British research found no improvement in recovery when 'active management' was used
MONDAY, Dec. 17 (HealthDay News) -- More costly, intensive treatment is no better than usual care at hastening recovery from whiplash, a new study finds.
Researchers looked at more than 3,800 British whiplash patients to compare a more intensive approach to treatment ("active management") against usual care at 15 hospital emergency departments.
Active management included pain control plus positive messages about recovery, specific advice on exercise and an early return to normal activities. Usual care included more nonspecific advice to exercise, advice sheets with inconsistent information, and no guidance on expectations for recovery.
Researchers led by Sarah Lamb of the University of Warwick found little difference in recovery levels between active management and usual care patients at four, eight and 12 months after initial treatment in the emergency department.
Nearly 600 patients who still had whiplash symptoms three weeks after being treated in an emergency department were then assigned to receive either a single "advice session" with a physiotherapist or up to six physiotherapy sessions.
The patients who had the physiotherapy sessions had a somewhat quicker recovery at four months, but not at eight or 12 months. The physiotherapy sessions also reduced the number of work days lost by an average of four days over 12 months, according to the study published online Dec. 17 in The Lancet.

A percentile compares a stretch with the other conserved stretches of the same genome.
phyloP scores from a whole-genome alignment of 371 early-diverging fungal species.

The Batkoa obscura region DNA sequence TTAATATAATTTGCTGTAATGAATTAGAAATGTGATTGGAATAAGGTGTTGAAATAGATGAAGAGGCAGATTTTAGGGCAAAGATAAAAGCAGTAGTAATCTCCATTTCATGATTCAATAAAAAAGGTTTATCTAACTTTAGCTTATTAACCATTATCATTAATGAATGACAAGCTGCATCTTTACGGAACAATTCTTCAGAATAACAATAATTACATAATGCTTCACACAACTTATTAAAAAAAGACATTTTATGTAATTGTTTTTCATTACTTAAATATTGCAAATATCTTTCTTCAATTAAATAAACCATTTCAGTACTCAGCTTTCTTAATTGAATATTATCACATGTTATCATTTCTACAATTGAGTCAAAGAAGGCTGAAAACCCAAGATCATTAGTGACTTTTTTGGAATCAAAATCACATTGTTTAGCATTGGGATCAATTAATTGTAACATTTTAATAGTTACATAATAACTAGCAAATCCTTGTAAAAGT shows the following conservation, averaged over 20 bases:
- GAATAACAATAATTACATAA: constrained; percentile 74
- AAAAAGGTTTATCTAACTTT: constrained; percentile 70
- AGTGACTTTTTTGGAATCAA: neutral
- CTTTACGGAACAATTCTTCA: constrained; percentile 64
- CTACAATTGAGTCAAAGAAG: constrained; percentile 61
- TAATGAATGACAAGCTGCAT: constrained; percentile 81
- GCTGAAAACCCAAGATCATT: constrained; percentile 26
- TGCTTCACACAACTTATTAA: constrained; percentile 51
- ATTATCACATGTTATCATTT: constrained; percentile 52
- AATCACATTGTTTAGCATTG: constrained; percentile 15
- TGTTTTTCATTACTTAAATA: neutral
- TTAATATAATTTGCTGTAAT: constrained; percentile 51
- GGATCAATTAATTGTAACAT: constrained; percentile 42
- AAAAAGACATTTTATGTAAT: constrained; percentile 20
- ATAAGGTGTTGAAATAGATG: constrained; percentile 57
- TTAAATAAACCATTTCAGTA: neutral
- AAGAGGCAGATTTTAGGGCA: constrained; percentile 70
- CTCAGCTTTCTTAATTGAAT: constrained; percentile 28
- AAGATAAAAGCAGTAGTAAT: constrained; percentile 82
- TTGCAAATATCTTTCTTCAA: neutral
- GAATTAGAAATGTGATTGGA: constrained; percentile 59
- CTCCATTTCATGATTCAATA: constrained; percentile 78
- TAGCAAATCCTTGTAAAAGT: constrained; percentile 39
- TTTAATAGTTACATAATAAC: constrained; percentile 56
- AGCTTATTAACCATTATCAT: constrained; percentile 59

Active management and physiotherapy sessions are more expensive than usual care and physiotherapy advice, the researchers point out.
But the study suggests that these extra and more costly efforts "do not speed recovery. What is more, although additional physiotherapy, beyond a single advice session, did offer a modest benefit, it was not cost-effective," Lamb said in a journal news release.
Her conclusion: "Emergency departments should continue to provide usual care for whiplash injuries together with a single follow-up physiotherapy advice session for persisting symptoms."
An expert in the United States said this type of information is valuable.
"In today's economic environment and with the cost of health care skyrocketing, the cost/benefit analysis of a treatment is relevant," said Dr. Victor Khabie, co-director of the Orthopedic and Spine Institute and chief of sports medicine at Northern Westchester Hospital Center, in Mount Kisco, N.Y.
But he added that, "not all whiplash injuries are the same. Certain patients with more significant injuries may require more aggressive treatment. It is important for the treating physician to understand this and create an individualized treatment plan for every patient with a cervical injury."
The U.S. National Institute of Neurological Disorders and Stroke has more about whiplash.
-- Robert Preidt
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